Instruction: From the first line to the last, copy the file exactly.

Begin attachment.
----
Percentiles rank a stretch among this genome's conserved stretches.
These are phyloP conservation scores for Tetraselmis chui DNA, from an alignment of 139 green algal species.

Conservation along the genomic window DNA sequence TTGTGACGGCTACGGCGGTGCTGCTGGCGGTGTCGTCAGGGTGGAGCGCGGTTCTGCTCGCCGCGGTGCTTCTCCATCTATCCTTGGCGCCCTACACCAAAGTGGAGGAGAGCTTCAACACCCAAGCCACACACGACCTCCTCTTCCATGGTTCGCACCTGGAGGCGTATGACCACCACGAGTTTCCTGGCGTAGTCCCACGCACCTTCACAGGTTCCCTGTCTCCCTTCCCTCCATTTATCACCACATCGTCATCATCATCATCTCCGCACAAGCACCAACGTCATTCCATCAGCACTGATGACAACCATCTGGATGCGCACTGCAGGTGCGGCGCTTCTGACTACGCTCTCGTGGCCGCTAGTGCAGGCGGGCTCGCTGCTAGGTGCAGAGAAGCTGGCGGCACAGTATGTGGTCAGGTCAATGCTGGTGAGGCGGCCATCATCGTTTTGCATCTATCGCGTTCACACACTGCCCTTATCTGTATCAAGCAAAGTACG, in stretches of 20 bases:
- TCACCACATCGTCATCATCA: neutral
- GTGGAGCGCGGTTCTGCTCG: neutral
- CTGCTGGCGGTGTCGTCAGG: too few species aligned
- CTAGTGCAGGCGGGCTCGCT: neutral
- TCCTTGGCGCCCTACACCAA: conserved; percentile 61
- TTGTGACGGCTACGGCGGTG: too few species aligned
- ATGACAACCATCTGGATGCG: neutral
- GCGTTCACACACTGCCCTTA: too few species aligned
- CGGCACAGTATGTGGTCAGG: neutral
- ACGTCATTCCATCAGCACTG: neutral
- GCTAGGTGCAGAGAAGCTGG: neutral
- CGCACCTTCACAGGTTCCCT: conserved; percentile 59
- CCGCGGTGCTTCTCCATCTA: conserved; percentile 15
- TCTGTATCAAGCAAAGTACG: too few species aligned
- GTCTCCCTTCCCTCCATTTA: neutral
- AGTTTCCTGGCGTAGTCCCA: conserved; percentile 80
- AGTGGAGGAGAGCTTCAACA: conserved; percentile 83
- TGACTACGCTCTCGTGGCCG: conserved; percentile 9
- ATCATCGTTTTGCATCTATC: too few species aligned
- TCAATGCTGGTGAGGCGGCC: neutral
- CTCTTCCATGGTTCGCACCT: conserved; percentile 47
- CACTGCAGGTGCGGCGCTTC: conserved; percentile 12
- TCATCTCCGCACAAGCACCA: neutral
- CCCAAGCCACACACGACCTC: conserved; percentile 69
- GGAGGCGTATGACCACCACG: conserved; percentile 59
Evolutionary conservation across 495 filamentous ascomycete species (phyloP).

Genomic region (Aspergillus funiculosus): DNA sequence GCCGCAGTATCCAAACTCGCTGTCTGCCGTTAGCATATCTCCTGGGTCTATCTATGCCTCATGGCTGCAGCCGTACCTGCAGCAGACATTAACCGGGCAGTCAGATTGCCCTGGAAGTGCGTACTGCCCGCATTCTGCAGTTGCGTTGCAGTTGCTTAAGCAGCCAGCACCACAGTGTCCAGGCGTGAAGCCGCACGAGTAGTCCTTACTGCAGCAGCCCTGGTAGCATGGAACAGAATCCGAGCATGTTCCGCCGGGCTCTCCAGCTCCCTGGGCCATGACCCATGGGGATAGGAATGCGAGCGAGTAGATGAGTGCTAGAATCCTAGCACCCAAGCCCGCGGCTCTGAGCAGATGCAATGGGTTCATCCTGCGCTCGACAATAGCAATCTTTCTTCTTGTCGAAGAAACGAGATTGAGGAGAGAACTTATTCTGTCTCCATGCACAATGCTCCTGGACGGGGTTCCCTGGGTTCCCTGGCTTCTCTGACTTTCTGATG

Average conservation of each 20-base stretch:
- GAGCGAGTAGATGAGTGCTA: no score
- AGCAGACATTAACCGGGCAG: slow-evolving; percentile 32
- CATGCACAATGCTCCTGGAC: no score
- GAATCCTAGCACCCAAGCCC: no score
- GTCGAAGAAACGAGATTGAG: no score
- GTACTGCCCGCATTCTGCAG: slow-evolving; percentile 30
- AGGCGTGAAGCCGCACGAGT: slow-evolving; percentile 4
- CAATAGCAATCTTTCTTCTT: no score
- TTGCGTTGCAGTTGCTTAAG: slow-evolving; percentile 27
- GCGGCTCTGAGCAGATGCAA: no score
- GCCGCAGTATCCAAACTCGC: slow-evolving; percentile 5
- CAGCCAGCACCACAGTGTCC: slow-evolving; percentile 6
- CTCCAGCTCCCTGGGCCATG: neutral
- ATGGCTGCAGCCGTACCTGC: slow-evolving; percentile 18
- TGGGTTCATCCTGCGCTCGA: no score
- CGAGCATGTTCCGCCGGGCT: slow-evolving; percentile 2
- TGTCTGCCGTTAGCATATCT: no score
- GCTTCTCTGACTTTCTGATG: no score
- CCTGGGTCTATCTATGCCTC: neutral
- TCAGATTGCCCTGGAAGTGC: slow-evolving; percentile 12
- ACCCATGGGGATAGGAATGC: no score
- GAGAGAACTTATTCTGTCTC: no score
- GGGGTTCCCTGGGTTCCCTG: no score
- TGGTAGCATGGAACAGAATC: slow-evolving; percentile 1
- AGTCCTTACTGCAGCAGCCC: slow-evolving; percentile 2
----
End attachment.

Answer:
Percentiles rank a stretch among this genome's conserved stretches.
These are phyloP conservation scores for Tetraselmis chui DNA, from an alignment of 139 green algal species.

Conservation along the genomic window DNA sequence TTGTGACGGCTACGGCGGTGCTGCTGGCGGTGTCGTCAGGGTGGAGCGCGGTTCTGCTCGCCGCGGTGCTTCTCCATCTATCCTTGGCGCCCTACACCAAAGTGGAGGAGAGCTTCAACACCCAAGCCACACACGACCTCCTCTTCCATGGTTCGCACCTGGAGGCGTATGACCACCACGAGTTTCCTGGCGTAGTCCCACGCACCTTCACAGGTTCCCTGTCTCCCTTCCCTCCATTTATCACCACATCGTCATCATCATCATCTCCGCACAAGCACCAACGTCATTCCATCAGCACTGATGACAACCATCTGGATGCGCACTGCAGGTGCGGCGCTTCTGACTACGCTCTCGTGGCCGCTAGTGCAGGCGGGCTCGCTGCTAGGTGCAGAGAAGCTGGCGGCACAGTATGTGGTCAGGTCAATGCTGGTGAGGCGGCCATCATCGTTTTGCATCTATCGCGTTCACACACTGCCCTTATCTGTATCAAGCAAAGTACG, in stretches of 20 bases:
- TCACCACATCGTCATCATCA: neutral
- GTGGAGCGCGGTTCTGCTCG: neutral
- CTGCTGGCGGTGTCGTCAGG: too few species aligned
- CTAGTGCAGGCGGGCTCGCT: neutral
- TCCTTGGCGCCCTACACCAA: conserved; percentile 61
- TTGTGACGGCTACGGCGGTG: too few species aligned
- ATGACAACCATCTGGATGCG: neutral
- GCGTTCACACACTGCCCTTA: too few species aligned
- CGGCACAGTATGTGGTCAGG: neutral
- ACGTCATTCCATCAGCACTG: neutral
- GCTAGGTGCAGAGAAGCTGG: neutral
- CGCACCTTCACAGGTTCCCT: conserved; percentile 59
- CCGCGGTGCTTCTCCATCTA: conserved; percentile 15
- TCTGTATCAAGCAAAGTACG: too few species aligned
- GTCTCCCTTCCCTCCATTTA: neutral
- AGTTTCCTGGCGTAGTCCCA: conserved; percentile 80
- AGTGGAGGAGAGCTTCAACA: conserved; percentile 83
- TGACTACGCTCTCGTGGCCG: conserved; percentile 9
- ATCATCGTTTTGCATCTATC: too few species aligned
- TCAATGCTGGTGAGGCGGCC: neutral
- CTCTTCCATGGTTCGCACCT: conserved; percentile 47
- CACTGCAGGTGCGGCGCTTC: conserved; percentile 12
- TCATCTCCGCACAAGCACCA: neutral
- CCCAAGCCACACACGACCTC: conserved; percentile 69
- GGAGGCGTATGACCACCACG: conserved; percentile 59
Evolutionary conservation across 495 filamentous ascomycete species (phyloP).

Genomic region (Aspergillus funiculosus): DNA sequence GCCGCAGTATCCAAACTCGCTGTCTGCCGTTAGCATATCTCCTGGGTCTATCTATGCCTCATGGCTGCAGCCGTACCTGCAGCAGACATTAACCGGGCAGTCAGATTGCCCTGGAAGTGCGTACTGCCCGCATTCTGCAGTTGCGTTGCAGTTGCTTAAGCAGCCAGCACCACAGTGTCCAGGCGTGAAGCCGCACGAGTAGTCCTTACTGCAGCAGCCCTGGTAGCATGGAACAGAATCCGAGCATGTTCCGCCGGGCTCTCCAGCTCCCTGGGCCATGACCCATGGGGATAGGAATGCGAGCGAGTAGATGAGTGCTAGAATCCTAGCACCCAAGCCCGCGGCTCTGAGCAGATGCAATGGGTTCATCCTGCGCTCGACAATAGCAATCTTTCTTCTTGTCGAAGAAACGAGATTGAGGAGAGAACTTATTCTGTCTCCATGCACAATGCTCCTGGACGGGGTTCCCTGGGTTCCCTGGCTTCTCTGACTTTCTGATG

Average conservation of each 20-base stretch:
- GAGCGAGTAGATGAGTGCTA: no score
- AGCAGACATTAACCGGGCAG: slow-evolving; percentile 32
- CATGCACAATGCTCCTGGAC: no score
- GAATCCTAGCACCCAAGCCC: no score
- GTCGAAGAAACGAGATTGAG: no score
- GTACTGCCCGCATTCTGCAG: slow-evolving; percentile 30
- AGGCGTGAAGCCGCACGAGT: slow-evolving; percentile 4
- CAATAGCAATCTTTCTTCTT: no score
- TTGCGTTGCAGTTGCTTAAG: slow-evolving; percentile 27
- GCGGCTCTGAGCAGATGCAA: no score
- GCCGCAGTATCCAAACTCGC: slow-evolving; percentile 5
- CAGCCAGCACCACAGTGTCC: slow-evolving; percentile 6
- CTCCAGCTCCCTGGGCCATG: neutral
- ATGGCTGCAGCCGTACCTGC: slow-evolving; percentile 18
- TGGGTTCATCCTGCGCTCGA: no score
- CGAGCATGTTCCGCCGGGCT: slow-evolving; percentile 2
- TGTCTGCCGTTAGCATATCT: no score
- GCTTCTCTGACTTTCTGATG: no score
- CCTGGGTCTATCTATGCCTC: neutral
- TCAGATTGCCCTGGAAGTGC: slow-evolving; percentile 12
- ACCCATGGGGATAGGAATGC: no score
- GAGAGAACTTATTCTGTCTC: no score
- GGGGTTCCCTGGGTTCCCTG: no score
- TGGTAGCATGGAACAGAATC: slow-evolving; percentile 1
- AGTCCTTACTGCAGCAGCCC: slow-evolving; percentile 2